Google is expected to launch its first ever Nexus-branded tablet at its annual Google I/O developers conference this summer, but the search giant will not create a similar device running the company’s desktop operating system, Chrome OS.
According to Linus Upson, Google’s Vice President of Engineering, the two ecosystems will coexist although they are expected to converge at some point in the future. While introducing the new Samsung Chrome OS machines, Upson told TechRadar:
We are not working on a Chrome OS tablet. We have our hands full in delivering a wonderful experience on dektop and laptop and the Android team have their hands full bringing a great experience on phone and tablet. But the two teams are working together even more closely.” […]
Everyone likes to call a horse race [between Android and Chrome OS] but we don’t look at it like that at all. We look at what’s the right thing to do for the user and how you build the right experience.
The same convergence Upson talked about in his interview with the publication is seen from other companies present in the mobile business.
Apple’s desktop and mobile operating systems, OS X and iOS, while independent ecosystems, already share some features that help users enjoy a seamless experience when moving between Macs and mobile devices. Once OS X Mountain Lion and iOS 6 will be launched later this year, Mac, iPhone and iPad users will notice an even further integration of iOS apps into OS X.
Similarly, Microsoft will launch Windows 8 later this year, a totally redesigned desktop OS which will have a Metro-based tablet-ready user interface that will bring Windows Phone 7.x devices and future Windows 8 tablets/smartphones closer together. Users that choose to buy smartphones, tablets, and desktops powered by Microsoft’s operating systems will enjoy a more unified experience.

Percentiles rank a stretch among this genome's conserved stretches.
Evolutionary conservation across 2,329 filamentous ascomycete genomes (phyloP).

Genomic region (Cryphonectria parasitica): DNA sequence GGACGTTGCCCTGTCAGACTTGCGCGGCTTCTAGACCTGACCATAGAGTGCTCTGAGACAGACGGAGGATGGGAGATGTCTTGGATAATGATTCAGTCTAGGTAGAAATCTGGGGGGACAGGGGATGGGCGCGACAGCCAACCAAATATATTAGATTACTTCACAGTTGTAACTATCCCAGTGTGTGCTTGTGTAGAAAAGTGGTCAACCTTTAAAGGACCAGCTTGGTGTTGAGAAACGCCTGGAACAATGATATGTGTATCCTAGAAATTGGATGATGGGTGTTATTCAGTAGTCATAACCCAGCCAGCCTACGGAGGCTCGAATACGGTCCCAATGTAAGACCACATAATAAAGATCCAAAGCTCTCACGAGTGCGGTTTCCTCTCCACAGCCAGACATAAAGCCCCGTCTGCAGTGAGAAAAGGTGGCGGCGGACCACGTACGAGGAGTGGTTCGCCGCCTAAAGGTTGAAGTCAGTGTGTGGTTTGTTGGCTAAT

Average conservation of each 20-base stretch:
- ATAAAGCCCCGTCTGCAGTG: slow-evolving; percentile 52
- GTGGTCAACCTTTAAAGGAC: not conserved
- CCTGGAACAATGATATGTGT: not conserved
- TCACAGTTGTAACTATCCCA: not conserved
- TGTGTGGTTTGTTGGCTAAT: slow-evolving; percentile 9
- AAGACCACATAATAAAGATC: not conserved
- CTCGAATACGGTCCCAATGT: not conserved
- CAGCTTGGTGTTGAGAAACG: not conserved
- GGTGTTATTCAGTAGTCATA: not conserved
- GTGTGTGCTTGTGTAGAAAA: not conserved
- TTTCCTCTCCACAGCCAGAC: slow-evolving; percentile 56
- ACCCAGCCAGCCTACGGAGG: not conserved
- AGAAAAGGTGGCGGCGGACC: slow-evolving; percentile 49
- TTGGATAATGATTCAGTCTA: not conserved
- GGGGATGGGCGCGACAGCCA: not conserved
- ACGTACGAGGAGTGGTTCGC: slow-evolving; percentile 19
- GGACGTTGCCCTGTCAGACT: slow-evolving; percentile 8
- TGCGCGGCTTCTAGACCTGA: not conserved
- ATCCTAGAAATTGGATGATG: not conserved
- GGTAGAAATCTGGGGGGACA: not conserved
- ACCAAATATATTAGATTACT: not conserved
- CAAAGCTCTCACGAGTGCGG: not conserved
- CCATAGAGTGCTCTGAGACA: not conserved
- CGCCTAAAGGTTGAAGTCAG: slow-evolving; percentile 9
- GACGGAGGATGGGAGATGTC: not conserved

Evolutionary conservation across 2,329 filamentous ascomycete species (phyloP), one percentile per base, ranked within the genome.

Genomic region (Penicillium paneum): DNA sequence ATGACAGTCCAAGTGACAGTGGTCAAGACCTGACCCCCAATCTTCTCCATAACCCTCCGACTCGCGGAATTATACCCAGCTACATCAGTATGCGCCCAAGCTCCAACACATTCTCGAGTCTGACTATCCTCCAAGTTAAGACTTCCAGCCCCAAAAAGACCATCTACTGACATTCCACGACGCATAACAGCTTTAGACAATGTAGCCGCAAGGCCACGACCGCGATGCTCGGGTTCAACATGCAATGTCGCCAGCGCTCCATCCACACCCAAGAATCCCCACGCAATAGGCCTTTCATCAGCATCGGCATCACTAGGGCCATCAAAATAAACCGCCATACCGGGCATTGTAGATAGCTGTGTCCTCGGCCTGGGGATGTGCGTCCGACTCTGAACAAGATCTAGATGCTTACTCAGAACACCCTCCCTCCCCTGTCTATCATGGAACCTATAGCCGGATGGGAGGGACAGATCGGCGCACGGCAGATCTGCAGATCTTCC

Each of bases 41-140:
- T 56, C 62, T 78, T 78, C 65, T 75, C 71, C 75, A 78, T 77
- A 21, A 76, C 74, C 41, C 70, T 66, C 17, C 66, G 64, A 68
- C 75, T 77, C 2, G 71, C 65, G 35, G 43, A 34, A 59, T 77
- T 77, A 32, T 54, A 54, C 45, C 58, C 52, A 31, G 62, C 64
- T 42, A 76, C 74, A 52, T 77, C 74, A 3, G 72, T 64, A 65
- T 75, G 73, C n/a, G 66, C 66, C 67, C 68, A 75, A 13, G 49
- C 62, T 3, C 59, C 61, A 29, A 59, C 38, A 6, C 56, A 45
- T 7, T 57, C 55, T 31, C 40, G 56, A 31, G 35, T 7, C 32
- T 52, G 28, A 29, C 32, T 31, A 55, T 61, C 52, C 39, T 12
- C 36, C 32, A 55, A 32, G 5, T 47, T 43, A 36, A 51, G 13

Unlike Mac, and most importantly Windows, Chrome OS is yet to see a widespread adoption from consumers. But that doesn’t mean Google is ready to give up the fight in the desktop business and focus solely on Android development.
Chrome OS and Chrome are two important browsing-based projects for the company, that could help bring in more ad revenues in the following years, especially as mobile devices and computers running competing operating systems are ready for certain Chrome OS and Chrome features. And let’s not forget that Google’s browser, that’s compatible with Windows, Mac, Linux and Chrome OS computers, is among the most popular web browsers in the world, if not the most popular.
Even if it arrived later than expected, the Chrome browser is now available on Android handsets, and we could see it soon on competing mobile devices as well. Upson said during the interview that “new phones have got to the point where [Google] can run all of Chrome which wasn’t possible before ARM chips got faster and faster.” Therefore, bringing the “full Chrome experience” to a variety of devices, seems possible:
So we are able to bring the full Chrome experience to phone or tablet and you see this with Microsoft and Apple devices as well. With Chrome on Android and Chrome OS and Chrome on Windows or on Mac you get the same web browsing experience everywhere.
Are you excited about the first budget-friendly Google Nexus tablet launching soon, or would you rather see a Chrome OS tablet in the works?